Name: Warren Petryk
Hometown: Pleasant Valley, Eau Claire County
Education: Boyceville High School; bachelor's degree in philosophy, minor in music, University-Eau Claire (1978)
Professional background: Small business owner, performer and co-founder of "The Memories," an entertainment group, since 1972; community relations coordinator for United Cerebral Palsy of West Central Wisconsin, 15 years
Previous elected office: Wisconsin Assembly since 2010
Warren Petryk is a musician and an entertainer -- a communicator who believes he has found his calling in government.
Petryk said he has always focused on practical solutions and positive results, goals he learned from his dad, a shop teacher who served as mayor of Boyceville for one term.
"He taught me so much about getting people to sit down, look at a situation and get things done," said Petryk. "It's in my blood. I feel like I've been called to this job."
He cites as a qualification his experience as a private businessman -- he helped found the Memories, an entertainment group, 40 years ago and still manages it. He also worked for 15 years as community relations coordinator for United Cerebral Palsy of West Central Wisconsin.
He said the state needs to reform how it does business so it's not spending more than it takes in. The task now is "how to move the state forward in a responsible fashion," said Petryk, adding that the current Legislature and administration have already started that process.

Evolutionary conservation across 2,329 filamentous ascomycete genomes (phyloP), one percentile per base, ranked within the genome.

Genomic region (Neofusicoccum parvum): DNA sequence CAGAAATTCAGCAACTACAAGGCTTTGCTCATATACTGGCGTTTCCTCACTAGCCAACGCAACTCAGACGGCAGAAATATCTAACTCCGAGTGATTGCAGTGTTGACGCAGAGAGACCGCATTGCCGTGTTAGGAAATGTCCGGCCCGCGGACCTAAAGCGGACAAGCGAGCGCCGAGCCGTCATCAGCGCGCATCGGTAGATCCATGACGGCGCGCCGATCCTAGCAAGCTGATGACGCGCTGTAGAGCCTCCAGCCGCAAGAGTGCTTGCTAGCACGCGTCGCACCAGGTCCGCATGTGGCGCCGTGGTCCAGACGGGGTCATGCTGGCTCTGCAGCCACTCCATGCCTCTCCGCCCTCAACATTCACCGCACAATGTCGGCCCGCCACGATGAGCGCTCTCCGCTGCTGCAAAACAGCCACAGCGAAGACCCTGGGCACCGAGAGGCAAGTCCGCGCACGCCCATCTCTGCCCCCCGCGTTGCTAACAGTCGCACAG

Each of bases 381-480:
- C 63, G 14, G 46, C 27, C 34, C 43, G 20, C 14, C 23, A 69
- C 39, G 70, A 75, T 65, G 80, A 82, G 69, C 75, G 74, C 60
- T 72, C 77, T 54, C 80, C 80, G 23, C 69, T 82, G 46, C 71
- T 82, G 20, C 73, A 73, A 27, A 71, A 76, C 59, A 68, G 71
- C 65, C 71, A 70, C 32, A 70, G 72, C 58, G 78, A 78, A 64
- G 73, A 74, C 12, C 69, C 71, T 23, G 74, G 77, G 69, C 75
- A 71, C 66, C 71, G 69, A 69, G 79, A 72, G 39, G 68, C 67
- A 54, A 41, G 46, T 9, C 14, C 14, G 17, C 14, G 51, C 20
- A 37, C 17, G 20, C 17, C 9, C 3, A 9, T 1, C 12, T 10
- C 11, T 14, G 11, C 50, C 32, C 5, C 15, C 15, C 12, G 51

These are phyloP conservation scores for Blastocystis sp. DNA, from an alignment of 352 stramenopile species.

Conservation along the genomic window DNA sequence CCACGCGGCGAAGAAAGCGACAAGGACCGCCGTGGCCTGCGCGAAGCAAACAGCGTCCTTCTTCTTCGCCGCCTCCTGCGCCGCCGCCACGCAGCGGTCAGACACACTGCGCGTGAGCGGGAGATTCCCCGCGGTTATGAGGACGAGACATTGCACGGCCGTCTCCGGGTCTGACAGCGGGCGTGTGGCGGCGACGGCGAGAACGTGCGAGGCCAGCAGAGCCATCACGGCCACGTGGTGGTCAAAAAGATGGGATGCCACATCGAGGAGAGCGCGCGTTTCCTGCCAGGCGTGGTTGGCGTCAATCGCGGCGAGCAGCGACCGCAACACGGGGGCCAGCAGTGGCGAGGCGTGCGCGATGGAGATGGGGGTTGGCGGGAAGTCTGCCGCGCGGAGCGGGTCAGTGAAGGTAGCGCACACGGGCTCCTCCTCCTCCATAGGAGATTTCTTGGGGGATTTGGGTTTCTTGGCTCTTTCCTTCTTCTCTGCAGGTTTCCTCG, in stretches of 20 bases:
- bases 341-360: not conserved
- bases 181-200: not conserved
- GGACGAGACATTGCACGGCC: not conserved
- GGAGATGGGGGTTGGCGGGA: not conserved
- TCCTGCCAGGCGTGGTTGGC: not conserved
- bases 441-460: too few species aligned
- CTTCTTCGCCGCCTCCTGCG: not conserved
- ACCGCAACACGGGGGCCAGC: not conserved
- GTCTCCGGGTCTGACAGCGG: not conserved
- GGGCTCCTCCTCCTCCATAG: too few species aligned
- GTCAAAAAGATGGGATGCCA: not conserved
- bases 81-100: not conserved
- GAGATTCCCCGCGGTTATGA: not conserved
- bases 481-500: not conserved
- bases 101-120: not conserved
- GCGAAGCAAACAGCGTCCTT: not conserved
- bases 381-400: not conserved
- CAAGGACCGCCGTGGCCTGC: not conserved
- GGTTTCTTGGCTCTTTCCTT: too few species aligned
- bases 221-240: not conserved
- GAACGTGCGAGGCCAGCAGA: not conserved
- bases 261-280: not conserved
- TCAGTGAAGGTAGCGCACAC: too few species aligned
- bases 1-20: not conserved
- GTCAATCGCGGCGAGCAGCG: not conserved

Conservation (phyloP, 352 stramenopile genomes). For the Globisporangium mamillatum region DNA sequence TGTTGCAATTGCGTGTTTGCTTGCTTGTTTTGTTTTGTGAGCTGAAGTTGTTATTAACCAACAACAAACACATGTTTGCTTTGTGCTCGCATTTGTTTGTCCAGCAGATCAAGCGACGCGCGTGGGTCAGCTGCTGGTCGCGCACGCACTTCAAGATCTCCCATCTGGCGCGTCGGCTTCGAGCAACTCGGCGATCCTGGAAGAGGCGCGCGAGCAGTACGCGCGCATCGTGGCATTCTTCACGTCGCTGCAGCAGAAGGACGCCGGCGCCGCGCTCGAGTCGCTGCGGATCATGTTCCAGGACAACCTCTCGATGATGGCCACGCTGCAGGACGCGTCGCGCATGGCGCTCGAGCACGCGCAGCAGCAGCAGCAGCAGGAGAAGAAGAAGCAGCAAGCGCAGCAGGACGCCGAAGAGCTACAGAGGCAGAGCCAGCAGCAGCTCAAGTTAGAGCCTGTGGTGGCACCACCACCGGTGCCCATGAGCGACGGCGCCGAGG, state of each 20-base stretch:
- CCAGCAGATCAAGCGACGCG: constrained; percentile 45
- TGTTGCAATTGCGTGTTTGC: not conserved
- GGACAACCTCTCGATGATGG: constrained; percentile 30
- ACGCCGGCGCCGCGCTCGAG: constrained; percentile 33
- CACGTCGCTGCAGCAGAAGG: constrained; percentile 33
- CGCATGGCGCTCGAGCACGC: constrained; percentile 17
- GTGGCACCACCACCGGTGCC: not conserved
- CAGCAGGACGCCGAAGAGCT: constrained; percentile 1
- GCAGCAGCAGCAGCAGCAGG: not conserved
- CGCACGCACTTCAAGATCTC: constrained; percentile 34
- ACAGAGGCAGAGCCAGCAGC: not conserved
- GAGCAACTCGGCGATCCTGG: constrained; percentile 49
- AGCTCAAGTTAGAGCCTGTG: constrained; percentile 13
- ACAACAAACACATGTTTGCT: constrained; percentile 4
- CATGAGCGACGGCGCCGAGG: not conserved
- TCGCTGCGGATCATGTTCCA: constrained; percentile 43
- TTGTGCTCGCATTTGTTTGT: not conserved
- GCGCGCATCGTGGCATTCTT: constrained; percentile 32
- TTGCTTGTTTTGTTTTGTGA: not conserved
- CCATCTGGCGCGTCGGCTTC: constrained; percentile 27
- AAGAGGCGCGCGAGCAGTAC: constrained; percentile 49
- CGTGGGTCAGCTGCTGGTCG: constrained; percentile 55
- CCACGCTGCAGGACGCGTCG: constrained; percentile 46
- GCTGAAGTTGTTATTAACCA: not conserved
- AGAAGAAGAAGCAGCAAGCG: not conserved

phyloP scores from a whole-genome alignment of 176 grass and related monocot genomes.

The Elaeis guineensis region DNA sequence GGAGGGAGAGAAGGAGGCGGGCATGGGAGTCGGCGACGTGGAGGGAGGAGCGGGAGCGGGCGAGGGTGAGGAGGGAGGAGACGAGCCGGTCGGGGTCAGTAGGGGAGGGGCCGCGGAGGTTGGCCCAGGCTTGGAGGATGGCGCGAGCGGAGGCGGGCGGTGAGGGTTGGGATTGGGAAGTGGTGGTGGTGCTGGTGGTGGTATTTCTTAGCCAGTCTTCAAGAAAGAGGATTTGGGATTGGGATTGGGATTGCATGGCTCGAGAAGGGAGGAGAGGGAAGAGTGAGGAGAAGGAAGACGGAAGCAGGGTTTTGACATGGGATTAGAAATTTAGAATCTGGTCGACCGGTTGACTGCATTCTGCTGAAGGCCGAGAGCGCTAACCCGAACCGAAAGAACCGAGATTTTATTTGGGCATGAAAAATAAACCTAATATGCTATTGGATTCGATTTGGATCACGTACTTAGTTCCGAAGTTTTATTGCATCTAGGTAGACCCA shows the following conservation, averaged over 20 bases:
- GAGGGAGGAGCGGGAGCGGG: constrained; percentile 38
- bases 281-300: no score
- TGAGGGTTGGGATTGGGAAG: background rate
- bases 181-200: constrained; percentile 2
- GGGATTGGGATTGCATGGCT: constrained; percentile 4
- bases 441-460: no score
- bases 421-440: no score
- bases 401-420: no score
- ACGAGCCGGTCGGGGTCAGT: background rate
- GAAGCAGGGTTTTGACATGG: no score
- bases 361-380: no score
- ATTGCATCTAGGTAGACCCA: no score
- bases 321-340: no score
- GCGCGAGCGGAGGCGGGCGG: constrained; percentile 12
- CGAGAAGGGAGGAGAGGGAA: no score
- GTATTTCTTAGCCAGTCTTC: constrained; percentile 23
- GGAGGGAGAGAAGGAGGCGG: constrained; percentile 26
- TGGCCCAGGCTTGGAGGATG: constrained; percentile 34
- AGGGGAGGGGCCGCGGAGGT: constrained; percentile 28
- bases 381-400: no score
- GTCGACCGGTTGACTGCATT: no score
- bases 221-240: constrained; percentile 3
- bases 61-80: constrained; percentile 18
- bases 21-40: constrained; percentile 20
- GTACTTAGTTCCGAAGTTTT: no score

"We've gotten our fiscal house in order," he said of the last legislative session. "We acted responsibly."
For the second year in a row, Wisconsin state government has been able to add money to its "rainy day" fund, noted Petryk. With a surplus of $342 million in its general account, the administration put $109 million into the fund.
As for the future, Petryk said emphatically, "I will not support tax increases or fee increases of any kind."
When he sought election two years ago, Wisconsin was seeing massive job losses in the private sector and state government had a $3.6 million budget hole, said Petryk.
"I ran because of a failed management system and a failed Legislature," said Petryk. "I got fed up."
Petryk said his top priority now is creating jobs in the private sector and that means building a better business climate.
While citizens can't depend on government for everything, they should be able to depend on it to keep the infrastructure sound, insisted Petryk. He also highlighted the need to strengthen agriculture, education and human services.
Republican lawmakers took a lot of heat over Act 10, the law that repealed most collective bargaining for local and school employees and is now being challenged in court.
"I did it out of respect to the local governments," said Petryk of his support for Act. 10. He said school, town, village and city administrators told him they had control over only 15 percent of their budgets and wanted more say in setting their budgets.
Civil service rules protect every employee, and workers can still choose to belong to a union, said Petryk.